Gait-Assist Wearable Robot Using Interactive Rhythmic Stimulation to the Upper Limbs
- 1Department of Computational Intelligence and Systems Science, Tokyo Institute of Technology, Yokohama, Japan
- 2Department of Computer Science, Tokyo Institute of Technology, Yokohama, Japan
- 3Kikuchi Seisakusho Co. Ltd., Hachioji, Japan
Many power-assist wearable exoskeletons have been developed to provide walking support and gait rehabilitation for elderly subjects and gait-disorder patients. Most designers have focused on a direct power-assist to the wearer’s lower limbs. However, gait is a coordinated rhythmic movement of four limbs controlled intrinsically by central pattern generators, with the upper limbs playing an important role in walking. Maintaining a normal gait can become difficult as a person ages, because of decreases in limb coordination, stride length, and gait speed. It is known that coordination mechanisms can be governed by the principle of mutual entrainment, in which synchronization develops through the interaction between nonlinear phase oscillators in biological systems. This principle led us to hypothesize that interactive rhythmic stimulation to upper-limb movements might compensate for the age-related decline in coordination, thereby improving the gait in the elderly. To investigate this hypothesis, we developed a gait-assist wearable exoskeleton that employs interactive rhythmic stimulation to the upper limbs. In particular, we investigated the effects on spatial (i.e., hip-swing amplitude) and temporal (i.e., hip-swing period) gait parameters by conducting walking experiments with 12 healthy elderly subjects under one control condition and five upper-limb-assist conditions, where the output motor torque was applied at five different upper-limb swing positions. The results showed a statistically significant increase in the mean hip-swing amplitude, with a mean increment of about 7% between the control and upper-limb-assist conditions. They also showed a statistically significant decrease in the mean hip-swing period, with a mean decrement of about 2.3% between the control and one of the upper-limb-assist conditions. Although the increase in the hip-swing amplitude and the decrease in the hip-swing period were both small, the results indicate the possibility that interactive rhythmic stimulation to the upper limbs might have a positive effect on the gait of the elderly.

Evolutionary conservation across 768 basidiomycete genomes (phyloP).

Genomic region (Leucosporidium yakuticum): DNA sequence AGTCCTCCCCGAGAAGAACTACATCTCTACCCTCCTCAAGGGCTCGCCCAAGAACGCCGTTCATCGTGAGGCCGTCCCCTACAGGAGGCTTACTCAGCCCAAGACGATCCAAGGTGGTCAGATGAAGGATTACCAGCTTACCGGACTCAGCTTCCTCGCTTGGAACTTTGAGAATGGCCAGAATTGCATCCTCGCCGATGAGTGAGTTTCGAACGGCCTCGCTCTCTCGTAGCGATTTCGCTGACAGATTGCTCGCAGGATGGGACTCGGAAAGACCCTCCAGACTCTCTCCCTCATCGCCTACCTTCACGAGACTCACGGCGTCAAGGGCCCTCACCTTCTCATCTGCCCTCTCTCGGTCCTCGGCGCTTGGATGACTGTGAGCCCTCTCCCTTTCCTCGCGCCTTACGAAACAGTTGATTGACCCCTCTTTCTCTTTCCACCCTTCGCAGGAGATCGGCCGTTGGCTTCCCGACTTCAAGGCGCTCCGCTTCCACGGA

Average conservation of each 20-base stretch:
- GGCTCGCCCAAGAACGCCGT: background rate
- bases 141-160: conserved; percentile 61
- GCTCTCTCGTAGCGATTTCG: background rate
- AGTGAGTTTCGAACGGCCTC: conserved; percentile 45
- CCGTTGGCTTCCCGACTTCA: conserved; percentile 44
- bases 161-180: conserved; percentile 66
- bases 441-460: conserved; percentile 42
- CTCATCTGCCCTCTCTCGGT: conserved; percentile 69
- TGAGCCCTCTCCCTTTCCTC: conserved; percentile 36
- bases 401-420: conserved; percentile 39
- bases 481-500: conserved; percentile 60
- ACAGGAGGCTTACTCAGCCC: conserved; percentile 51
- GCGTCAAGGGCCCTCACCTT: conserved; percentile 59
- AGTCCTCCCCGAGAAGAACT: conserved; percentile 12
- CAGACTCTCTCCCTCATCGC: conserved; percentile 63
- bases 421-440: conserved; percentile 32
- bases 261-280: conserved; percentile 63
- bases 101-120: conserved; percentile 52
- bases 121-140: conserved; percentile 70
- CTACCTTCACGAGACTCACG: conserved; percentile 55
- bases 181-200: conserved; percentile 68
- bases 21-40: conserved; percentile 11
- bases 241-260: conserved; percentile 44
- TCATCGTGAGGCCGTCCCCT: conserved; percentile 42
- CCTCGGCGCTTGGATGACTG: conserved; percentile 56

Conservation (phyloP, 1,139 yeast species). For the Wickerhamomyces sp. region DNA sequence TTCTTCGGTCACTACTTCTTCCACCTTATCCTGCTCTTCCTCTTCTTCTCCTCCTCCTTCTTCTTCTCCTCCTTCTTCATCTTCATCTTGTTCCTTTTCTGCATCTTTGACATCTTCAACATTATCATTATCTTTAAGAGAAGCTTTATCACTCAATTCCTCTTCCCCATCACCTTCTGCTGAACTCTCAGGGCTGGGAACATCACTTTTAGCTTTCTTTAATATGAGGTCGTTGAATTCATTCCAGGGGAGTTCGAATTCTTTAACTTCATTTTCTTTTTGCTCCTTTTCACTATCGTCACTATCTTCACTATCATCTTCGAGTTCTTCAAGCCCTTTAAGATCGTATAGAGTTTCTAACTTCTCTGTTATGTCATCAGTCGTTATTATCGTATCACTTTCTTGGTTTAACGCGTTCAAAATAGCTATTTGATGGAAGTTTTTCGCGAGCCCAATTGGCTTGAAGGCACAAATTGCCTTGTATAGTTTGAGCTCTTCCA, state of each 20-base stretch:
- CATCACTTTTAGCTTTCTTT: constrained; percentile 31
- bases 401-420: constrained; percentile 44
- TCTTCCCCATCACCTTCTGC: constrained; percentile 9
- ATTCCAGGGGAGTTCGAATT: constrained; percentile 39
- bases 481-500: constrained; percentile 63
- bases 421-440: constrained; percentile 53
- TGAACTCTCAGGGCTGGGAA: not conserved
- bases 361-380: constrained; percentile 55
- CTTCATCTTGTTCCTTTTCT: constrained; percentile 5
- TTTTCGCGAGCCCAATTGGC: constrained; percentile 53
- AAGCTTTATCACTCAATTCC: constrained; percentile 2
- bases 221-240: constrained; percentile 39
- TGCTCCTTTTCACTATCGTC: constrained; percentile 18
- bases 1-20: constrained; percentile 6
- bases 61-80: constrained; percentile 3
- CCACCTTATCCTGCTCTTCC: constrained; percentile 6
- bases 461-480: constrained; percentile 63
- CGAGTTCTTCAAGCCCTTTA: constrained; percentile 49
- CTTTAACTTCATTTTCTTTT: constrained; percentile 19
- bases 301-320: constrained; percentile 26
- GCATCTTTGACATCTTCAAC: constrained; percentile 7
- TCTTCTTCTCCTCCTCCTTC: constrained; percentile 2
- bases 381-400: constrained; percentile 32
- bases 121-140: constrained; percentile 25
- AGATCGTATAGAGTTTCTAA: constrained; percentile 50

In recent years, many power-assist wearable exoskeletons have been developed to provide walking support and gait rehabilitation for elderly subjects (Kawamoto et al., 2003; Deng et al., 2017; Choi et al., 2018) and gait-disorder patients (Riener et al., 2005; Veneman et al., 2007; Kim et al., 2010; Strausser and Kazerooni, 2011; Barbareschi et al., 2015; Bortole et al., 2015; Chen et al., 2017; Lerner et al., 2017). Most of these exoskeletons provide direct power-assist support to the wearer’s lower limbs.
For example, the hybrid assistive leg, HAL (Tsukuba, Japan) uses the patient’s intention-based electromyography signals to provide power-assist support to the lower limbs of patients with a gait disorder (Kawamoto et al., 2003). For patients with neurological disorders, the robotic-gait orthosis, Lokomat (Hacoma AG, Switzerland) provides task-oriented repetitive movement using a patient-cooperative strategy based on impedance, adaptive control, and visual biofeedback to control the hip and knee joint trajectories on a treadmill (Riener et al., 2005). The lower-extremity powered exoskeleton, LOPES (EA Enschede, The Netherlands) offers both patient-in-charge and robot-in-charge modes to control the patient’s hip and knee trajectories on a treadmill (Veneman et al., 2007). The active leg exoskeleton, ALEX (Delaware, USA) uses a force-field controller and visual guidance on a treadmill to control hip and knee joint trajectories (Kim et al., 2010).
More recently, the lower limb robotic exoskeletons, REX (Florida, USA) (Barbareschi et al., 2015), H2 (Technaid S.L., Spain) (Bortole et al., 2015), active power-assist lower limb, APAL (Harbin, China) (Deng et al., 2017), CUHK-EXO (Hongkong, China) (Chen et al., 2017), novel powered lower-extremity exoskeleton (Maryland, USA) (Lerner et al., 2017), and gait-enhancing mechatronic system, GEMS (Samsung, Korea) (Choi et al., 2018) have been developed. The REX exoskeleton uses a touch-panel graphical user interface for the patient in providing an output torque to the lower limbs to achieve target performance. The H2 robotic exoskeleton provides output torque to the patient’s lower limbs using a force-field controller and improvement in the patient’s walking functions has been reported. The APAL exoskeleton provides output torque to the wearer’s lower limbs from the torso posture and joint angles obtained from the inertial measurement units (IMU) to enable the user to walk on rough ground, climb stairs, and cross obstacles. The CUHK-EXO exoskeleton provides assistive torque to the patient’s lower limbs using position control and was able to support the patient’s stand up/sit down and walking motions. The novel powered lower-extremity exoskeleton provides output torque to the patient’s knee joint using a proportional-integral-derivative control algorithm and an improvement in the hip and knee joint angle was reported. The GEMS exoskeleton assists elderly patients with walking difficulty by providing an output torque to the hip using particularly shaped adaptive oscillators.